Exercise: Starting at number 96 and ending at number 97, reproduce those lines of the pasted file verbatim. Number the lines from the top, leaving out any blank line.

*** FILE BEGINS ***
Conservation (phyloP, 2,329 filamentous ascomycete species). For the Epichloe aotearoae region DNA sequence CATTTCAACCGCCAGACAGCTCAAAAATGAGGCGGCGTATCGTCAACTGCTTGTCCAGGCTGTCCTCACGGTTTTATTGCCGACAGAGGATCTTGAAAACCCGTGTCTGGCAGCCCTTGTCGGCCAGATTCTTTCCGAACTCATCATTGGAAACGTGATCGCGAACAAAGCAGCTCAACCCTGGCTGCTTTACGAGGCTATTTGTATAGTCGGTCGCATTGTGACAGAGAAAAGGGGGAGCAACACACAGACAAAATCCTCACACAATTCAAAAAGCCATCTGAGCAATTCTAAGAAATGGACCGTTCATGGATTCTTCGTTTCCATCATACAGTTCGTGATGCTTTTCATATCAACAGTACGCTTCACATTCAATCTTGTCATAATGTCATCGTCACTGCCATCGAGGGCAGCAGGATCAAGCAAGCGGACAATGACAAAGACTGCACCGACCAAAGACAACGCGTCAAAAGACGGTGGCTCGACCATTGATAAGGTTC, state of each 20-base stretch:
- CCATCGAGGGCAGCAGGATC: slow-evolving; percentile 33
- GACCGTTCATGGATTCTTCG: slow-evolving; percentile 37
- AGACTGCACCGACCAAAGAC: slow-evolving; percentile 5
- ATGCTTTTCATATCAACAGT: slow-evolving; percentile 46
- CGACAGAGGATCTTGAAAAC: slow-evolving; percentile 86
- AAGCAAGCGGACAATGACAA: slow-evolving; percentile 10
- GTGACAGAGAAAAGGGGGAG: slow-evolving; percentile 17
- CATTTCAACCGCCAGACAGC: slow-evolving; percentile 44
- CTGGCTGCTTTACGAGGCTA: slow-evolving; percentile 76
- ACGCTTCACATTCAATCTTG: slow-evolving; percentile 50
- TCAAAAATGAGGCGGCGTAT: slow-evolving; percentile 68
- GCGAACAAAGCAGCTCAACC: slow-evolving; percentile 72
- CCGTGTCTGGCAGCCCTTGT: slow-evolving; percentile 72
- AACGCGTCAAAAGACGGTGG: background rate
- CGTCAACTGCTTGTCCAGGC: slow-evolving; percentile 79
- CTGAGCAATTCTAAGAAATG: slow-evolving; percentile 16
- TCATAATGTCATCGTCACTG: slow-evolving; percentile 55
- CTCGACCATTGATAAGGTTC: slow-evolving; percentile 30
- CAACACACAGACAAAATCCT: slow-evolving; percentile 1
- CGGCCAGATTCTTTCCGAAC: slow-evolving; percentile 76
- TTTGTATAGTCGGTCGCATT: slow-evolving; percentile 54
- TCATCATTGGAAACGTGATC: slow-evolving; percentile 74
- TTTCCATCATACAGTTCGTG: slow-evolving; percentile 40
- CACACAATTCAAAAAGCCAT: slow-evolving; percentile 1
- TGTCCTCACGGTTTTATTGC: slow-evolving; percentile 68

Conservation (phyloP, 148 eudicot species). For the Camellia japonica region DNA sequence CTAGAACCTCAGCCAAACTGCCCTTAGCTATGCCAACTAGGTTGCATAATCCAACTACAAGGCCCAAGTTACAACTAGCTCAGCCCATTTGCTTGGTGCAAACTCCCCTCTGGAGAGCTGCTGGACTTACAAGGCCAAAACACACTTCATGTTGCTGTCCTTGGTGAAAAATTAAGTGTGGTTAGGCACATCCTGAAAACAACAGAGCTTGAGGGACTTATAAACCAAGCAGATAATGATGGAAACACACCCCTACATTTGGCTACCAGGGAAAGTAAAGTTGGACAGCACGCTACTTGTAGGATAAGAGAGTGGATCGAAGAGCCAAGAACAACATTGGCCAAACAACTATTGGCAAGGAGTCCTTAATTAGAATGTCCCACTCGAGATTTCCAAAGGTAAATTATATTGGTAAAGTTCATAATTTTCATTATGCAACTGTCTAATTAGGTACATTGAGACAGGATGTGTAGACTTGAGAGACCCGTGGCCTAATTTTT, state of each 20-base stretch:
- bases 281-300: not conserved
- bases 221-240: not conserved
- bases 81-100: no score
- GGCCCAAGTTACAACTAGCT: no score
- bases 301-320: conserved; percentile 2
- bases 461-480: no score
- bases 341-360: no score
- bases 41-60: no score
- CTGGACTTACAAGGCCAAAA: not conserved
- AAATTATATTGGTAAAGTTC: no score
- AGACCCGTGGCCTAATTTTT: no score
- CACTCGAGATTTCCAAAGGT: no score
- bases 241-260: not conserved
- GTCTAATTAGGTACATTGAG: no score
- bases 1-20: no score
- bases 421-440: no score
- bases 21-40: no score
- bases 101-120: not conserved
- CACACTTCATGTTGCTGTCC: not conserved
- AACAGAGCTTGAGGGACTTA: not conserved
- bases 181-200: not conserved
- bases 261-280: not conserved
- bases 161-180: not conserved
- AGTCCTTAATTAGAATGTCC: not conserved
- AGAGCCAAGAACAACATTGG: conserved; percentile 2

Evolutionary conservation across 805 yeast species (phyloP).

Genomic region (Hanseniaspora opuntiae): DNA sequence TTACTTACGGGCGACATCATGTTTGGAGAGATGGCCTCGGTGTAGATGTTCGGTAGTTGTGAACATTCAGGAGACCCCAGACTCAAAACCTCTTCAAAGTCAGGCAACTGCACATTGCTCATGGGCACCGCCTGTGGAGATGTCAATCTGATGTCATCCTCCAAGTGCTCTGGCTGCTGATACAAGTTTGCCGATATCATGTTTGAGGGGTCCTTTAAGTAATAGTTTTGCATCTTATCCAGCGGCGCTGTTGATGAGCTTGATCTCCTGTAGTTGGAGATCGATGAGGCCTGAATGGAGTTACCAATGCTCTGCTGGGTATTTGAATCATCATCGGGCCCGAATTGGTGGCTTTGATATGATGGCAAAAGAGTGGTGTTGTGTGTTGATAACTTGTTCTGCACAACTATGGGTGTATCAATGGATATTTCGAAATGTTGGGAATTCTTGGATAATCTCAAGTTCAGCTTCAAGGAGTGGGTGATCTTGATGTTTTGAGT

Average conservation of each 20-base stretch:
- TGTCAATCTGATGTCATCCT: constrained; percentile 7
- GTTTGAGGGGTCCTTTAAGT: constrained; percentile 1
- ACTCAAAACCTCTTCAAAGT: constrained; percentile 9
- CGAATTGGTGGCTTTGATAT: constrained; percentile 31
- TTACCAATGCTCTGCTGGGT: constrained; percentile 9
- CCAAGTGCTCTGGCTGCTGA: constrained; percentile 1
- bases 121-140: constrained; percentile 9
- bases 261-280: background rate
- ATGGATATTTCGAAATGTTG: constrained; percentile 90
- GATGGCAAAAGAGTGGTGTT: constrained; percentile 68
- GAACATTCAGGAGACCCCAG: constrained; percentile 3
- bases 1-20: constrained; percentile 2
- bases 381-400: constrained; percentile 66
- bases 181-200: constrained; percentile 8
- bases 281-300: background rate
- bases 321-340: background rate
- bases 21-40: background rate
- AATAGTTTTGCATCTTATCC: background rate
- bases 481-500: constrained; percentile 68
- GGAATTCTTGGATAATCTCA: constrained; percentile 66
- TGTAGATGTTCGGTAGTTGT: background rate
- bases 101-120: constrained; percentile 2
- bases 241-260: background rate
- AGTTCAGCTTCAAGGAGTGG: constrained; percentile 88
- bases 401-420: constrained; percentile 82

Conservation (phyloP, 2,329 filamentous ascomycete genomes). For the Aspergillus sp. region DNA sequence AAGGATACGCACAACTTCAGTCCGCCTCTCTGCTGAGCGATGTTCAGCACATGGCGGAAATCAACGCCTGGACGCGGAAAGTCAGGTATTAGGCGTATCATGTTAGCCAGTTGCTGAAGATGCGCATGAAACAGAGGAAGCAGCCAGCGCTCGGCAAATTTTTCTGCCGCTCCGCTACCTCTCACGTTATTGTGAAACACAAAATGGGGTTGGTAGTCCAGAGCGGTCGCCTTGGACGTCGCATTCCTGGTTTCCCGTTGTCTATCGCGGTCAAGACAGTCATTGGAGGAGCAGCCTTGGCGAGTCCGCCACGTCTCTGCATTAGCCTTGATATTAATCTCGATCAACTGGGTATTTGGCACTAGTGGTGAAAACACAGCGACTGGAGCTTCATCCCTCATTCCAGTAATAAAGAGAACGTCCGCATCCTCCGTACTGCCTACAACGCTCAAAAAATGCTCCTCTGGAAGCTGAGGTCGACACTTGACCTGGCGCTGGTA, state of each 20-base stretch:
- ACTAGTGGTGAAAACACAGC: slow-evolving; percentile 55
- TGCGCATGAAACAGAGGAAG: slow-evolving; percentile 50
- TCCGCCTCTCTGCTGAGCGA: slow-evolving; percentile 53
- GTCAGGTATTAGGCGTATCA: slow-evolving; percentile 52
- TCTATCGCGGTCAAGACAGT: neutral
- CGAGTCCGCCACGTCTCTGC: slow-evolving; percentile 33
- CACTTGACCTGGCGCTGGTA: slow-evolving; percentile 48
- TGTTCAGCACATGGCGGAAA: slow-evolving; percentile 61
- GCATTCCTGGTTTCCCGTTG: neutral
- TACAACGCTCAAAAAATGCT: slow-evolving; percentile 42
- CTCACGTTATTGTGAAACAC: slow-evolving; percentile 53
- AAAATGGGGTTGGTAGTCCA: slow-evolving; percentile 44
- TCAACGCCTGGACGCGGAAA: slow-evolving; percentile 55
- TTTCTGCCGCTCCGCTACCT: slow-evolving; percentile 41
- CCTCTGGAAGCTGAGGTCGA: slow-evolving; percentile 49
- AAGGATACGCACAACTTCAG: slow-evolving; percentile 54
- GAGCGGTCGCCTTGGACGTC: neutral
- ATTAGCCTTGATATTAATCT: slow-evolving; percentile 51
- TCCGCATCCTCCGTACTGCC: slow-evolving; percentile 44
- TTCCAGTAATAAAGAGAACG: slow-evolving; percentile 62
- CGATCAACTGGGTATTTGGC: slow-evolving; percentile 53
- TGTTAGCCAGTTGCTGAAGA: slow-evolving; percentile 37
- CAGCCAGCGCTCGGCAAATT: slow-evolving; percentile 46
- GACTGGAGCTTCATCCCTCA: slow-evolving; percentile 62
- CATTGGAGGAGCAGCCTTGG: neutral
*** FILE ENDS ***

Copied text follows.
- CCTCTGGAAGCTGAGGTCGA: slow-evolving; percentile 49
- AAGGATACGCACAACTTCAG: slow-evolving; percentile 54